Champions League: Atletico stifles Barcelona, Bayern survives Man Utd
For a moment, it appeared as if Bayern Munich could actually be on its way out of the Champions League in the quarterfinal stage. Patrice Evra's goal had Manchester United shockingly ahead of the reigning European and German champions. But an immediate answer by Pep Guardiola's side kept Bayern's hope at a Champions League repeat alive and well, as Bayern eliminated David Moyes' Manchester United on a 4-2 aggregate after a 3-1 triumph.
Guardiola's former team, Barcelona, was not as fortunate, as Atletico Madrid's furious pressure at the beginning and sound defending throughout stifled its Spanish rival. Lionel Messi and Neymar were held at bay, and Koke's goal held up as Diego Simeone's side -- without the injured Diego Costa -- advanced with a 1-0 victory (2-1 aggregate). As a result, the Champions League semifinals include Bayern, Atletico, Real Madrid and Chelsea.
Here is what caught our eye from Wednesday's second legs:
Player of the Day: Diego Godin, Atletico Madrid
With six minutes to go, Godin, charging forward, was fouled by Marc Bartra just inside his own half. It didn't seem appropriate to ask just what the Uruguayan center back thought he was doing there, leading a break rather than protecting his own goal, but it did seem to sum up Atletico's attitude. Although it was nervous towards the end, far more nervous than it should have been given how many chances Atletico wasted in the first half, it never felt like it was under siege.
There were plenty of fine performances from Atletico players - Koke, Juanfran, Tiago, Gabi and Raul Garcia were all superb, and in the day's other game Arjen Robben, Franck Ribery, Antonio Valencia and Chris Smalling all had fine nights - but it was Godin, the image of controlled defiance, whose performance summed up the night.
Moment of the Day: Patrice Evra's goal and Mario Mandzukic's immediate response
Manchester United's moment of hope lasted all of 73 seconds. First Patrice Evra blasted Manchester United into the lead with a sensational first-time strike from outside the box, a genuinely brilliant goal and one that came without warning. For 50 seconds United celebrated and dared to think the impossible.
Then Bayern kicked off again and five passes later, Ribery crossed, Evra let Mario Mandzukic steal in front of him and the Croatian headed an equalizer, a sign of Bayern's resilience as much as its ability.
From then on the momentum was with the European champions. Although Wayne Rooney hesitated fatefully in front of goal for the second time of the evening with the score at 1-1, it felt as though United's only hope was to cling on for penalties. That disappeared once Thomas Muller had turned to squeeze in Robben's low cross, and when Robben added a third after a familiar diagonal scamper, the game was won.
Major Takeaway of the Day
There were times when Bayern Munch seemed to be playing with a back two, with Philipp Lahm and David Alaba pushed high and narrow, flanking Toni Kroos at the back of midfield to leave just Dante and Jerome Boateng at the back. Guardiola has shown before, both at Barcelona and at Bayern, that against sides he expects will back men behind the ball he is quite happy to shift his players into unorthodox positions high up the pitch.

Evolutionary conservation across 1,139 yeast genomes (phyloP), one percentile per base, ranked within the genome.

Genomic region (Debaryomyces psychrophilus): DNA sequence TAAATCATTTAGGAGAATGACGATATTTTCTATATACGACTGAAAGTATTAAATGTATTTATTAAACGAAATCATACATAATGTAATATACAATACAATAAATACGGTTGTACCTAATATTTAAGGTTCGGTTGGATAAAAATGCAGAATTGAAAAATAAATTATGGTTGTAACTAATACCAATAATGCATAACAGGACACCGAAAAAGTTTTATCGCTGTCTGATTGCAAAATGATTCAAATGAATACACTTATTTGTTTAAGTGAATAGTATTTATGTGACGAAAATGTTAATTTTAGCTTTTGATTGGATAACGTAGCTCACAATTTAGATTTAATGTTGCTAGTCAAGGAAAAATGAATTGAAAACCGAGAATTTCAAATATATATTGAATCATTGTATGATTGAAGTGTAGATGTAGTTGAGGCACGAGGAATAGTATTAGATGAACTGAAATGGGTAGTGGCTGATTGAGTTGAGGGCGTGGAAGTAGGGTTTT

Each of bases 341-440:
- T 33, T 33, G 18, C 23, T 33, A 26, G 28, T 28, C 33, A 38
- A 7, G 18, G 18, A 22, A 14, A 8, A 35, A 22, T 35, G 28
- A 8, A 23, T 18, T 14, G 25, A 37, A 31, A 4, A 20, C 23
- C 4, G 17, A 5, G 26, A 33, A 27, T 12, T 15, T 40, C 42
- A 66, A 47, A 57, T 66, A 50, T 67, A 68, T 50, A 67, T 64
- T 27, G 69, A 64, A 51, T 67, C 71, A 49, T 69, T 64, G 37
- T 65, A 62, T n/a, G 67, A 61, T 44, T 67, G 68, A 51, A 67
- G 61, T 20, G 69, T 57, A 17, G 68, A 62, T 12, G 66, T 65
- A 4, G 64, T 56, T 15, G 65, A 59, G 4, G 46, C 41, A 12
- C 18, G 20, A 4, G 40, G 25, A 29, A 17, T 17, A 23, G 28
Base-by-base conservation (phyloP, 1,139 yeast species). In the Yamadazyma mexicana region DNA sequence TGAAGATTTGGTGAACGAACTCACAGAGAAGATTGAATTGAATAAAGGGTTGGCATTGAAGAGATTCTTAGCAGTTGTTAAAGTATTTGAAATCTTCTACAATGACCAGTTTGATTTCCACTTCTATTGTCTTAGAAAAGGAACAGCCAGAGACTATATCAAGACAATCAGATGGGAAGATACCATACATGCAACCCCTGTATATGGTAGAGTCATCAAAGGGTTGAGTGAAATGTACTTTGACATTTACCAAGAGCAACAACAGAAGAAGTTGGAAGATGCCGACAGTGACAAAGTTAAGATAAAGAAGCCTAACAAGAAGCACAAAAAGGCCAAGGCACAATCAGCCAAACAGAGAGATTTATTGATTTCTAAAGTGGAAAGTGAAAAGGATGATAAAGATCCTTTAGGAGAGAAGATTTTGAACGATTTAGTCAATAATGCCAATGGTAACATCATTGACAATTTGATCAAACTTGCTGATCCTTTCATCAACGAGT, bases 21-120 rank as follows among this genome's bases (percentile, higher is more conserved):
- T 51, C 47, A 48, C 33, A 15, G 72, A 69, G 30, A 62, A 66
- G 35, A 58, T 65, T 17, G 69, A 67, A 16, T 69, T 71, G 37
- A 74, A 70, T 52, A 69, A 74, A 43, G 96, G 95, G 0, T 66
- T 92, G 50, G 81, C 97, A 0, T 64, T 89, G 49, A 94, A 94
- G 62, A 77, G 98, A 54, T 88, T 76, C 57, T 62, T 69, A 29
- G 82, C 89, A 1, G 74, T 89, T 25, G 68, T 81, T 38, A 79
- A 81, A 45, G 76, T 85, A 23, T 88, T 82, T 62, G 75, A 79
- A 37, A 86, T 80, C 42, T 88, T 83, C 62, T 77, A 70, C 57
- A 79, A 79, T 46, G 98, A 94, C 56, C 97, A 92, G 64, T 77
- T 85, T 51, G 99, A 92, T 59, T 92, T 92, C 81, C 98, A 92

The drawback can be a decrease in verticality; that the more players there are high up the pitch the fewer players there are to break at pace from deep to add thrust. Barcelona also seemed to play with fewer than the expected number of defenders, although that was less by design than as a consequence of their extraordinary discomfort under the high ball. Again and again in the first half Atletico troubled them with direct play and crosses.
The lesson was clear, both by comparison with Guardiola's time and Guardiola's Bayern: You can get away with reducing the number of defenders only if the rest of the side is good enough, both in terms of possession and position, to allow it.
Assessing The Final Four
Atletico is dogged and tough, the bristling, pragmatic embodiment of its manager, Simeone. It is supremely compact, happy to defend deep or to press, a superbly drilled tactical unit. It also has in Diego Costa arguably the in-form forward in Europe at the moment - although he missed out through injury against Barcelona. The question all season has been whether its relatively small squad can sustain its intense style all season.
Bayern, the reigning European champion, is magnificent in possession and has in Guardiola a coach who seems to see the game on another level to his rivals, forever micromanaging, making changes to exploit weaknesses or protect flaws nobody else has even noticed. His critics say he over-complicates things and that the high line he prefers leaves Bayern susceptible to pace, but if only two defeats in all competitions all season - both in dead rubbers - is the sort of vulnerability most teams dream of.
Chelsea is short of a striker and with Nemanja Matic cup-tied can lack drive in midfield, but in Jose Mourinho it has the best manager in the world at one-off games. John Terry revealed on Tuesday that Mourinho had prepared his side for a variety of different scenarios against PSG: 1-0, 2-1, 3-1. It's hard to imagine any other coach being so meticulous. Whether Chelsea has the best defense left in the competition is arguable, but it is certainly the team best equipped to sit deep and spring forward with rapid counter-attacks.
Real Madrid has awesome forward power: Cristiano Ronaldo and Gareth Bale and technically gifted, quick, powerful and direct on the flanks, and Karim Benzema has found a way of offering a focal point without obstructing either. The problem is at the back, where weaknesses were shown up both in the Clasico and by Borussia Dortmund. It is vulnerable to pace, particularly when attacked in wide areas.